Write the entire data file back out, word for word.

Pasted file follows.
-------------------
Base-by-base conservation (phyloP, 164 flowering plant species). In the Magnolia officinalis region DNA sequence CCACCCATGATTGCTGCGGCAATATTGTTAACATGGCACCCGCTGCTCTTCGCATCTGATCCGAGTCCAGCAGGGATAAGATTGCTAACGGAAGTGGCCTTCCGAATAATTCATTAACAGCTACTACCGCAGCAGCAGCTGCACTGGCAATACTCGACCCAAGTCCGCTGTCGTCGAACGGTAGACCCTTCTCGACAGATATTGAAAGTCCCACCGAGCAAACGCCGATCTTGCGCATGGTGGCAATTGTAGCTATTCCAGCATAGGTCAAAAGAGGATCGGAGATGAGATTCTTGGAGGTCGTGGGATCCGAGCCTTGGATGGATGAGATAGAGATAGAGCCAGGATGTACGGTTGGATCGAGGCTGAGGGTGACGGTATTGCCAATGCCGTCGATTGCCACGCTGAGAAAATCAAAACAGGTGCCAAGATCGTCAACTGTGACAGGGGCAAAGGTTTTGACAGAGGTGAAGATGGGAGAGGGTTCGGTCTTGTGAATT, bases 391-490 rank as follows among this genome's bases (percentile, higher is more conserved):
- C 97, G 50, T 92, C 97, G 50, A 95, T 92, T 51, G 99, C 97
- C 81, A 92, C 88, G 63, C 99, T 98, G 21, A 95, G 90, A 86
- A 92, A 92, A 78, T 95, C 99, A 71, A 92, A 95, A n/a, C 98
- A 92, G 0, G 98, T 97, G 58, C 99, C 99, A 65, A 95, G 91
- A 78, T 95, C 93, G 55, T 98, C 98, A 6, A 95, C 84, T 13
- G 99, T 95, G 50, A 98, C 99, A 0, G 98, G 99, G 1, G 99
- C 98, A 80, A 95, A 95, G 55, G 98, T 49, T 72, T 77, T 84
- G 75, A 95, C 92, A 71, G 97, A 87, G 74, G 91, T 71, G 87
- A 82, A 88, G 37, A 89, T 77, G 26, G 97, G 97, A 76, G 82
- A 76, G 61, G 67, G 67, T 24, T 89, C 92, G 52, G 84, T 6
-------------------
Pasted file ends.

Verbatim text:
Base-by-base conservation (phyloP, 164 flowering plant species). In the Magnolia officinalis region DNA sequence CCACCCATGATTGCTGCGGCAATATTGTTAACATGGCACCCGCTGCTCTTCGCATCTGATCCGAGTCCAGCAGGGATAAGATTGCTAACGGAAGTGGCCTTCCGAATAATTCATTAACAGCTACTACCGCAGCAGCAGCTGCACTGGCAATACTCGACCCAAGTCCGCTGTCGTCGAACGGTAGACCCTTCTCGACAGATATTGAAAGTCCCACCGAGCAAACGCCGATCTTGCGCATGGTGGCAATTGTAGCTATTCCAGCATAGGTCAAAAGAGGATCGGAGATGAGATTCTTGGAGGTCGTGGGATCCGAGCCTTGGATGGATGAGATAGAGATAGAGCCAGGATGTACGGTTGGATCGAGGCTGAGGGTGACGGTATTGCCAATGCCGTCGATTGCCACGCTGAGAAAATCAAAACAGGTGCCAAGATCGTCAACTGTGACAGGGGCAAAGGTTTTGACAGAGGTGAAGATGGGAGAGGGTTCGGTCTTGTGAATT, bases 391-490 rank as follows among this genome's bases (percentile, higher is more conserved):
- C 97, G 50, T 92, C 97, G 50, A 95, T 92, T 51, G 99, C 97
- C 81, A 92, C 88, G 63, C 99, T 98, G 21, A 95, G 90, A 86
- A 92, A 92, A 78, T 95, C 99, A 71, A 92, A 95, A n/a, C 98
- A 92, G 0, G 98, T 97, G 58, C 99, C 99, A 65, A 95, G 91
- A 78, T 95, C 93, G 55, T 98, C 98, A 6, A 95, C 84, T 13
- G 99, T 95, G 50, A 98, C 99, A 0, G 98, G 99, G 1, G 99
- C 98, A 80, A 95, A 95, G 55, G 98, T 49, T 72, T 77, T 84
- G 75, A 95, C 92, A 71, G 97, A 87, G 74, G 91, T 71, G 87
- A 82, A 88, G 37, A 89, T 77, G 26, G 97, G 97, A 76, G 82
- A 76, G 61, G 67, G 67, T 24, T 89, C 92, G 52, G 84, T 6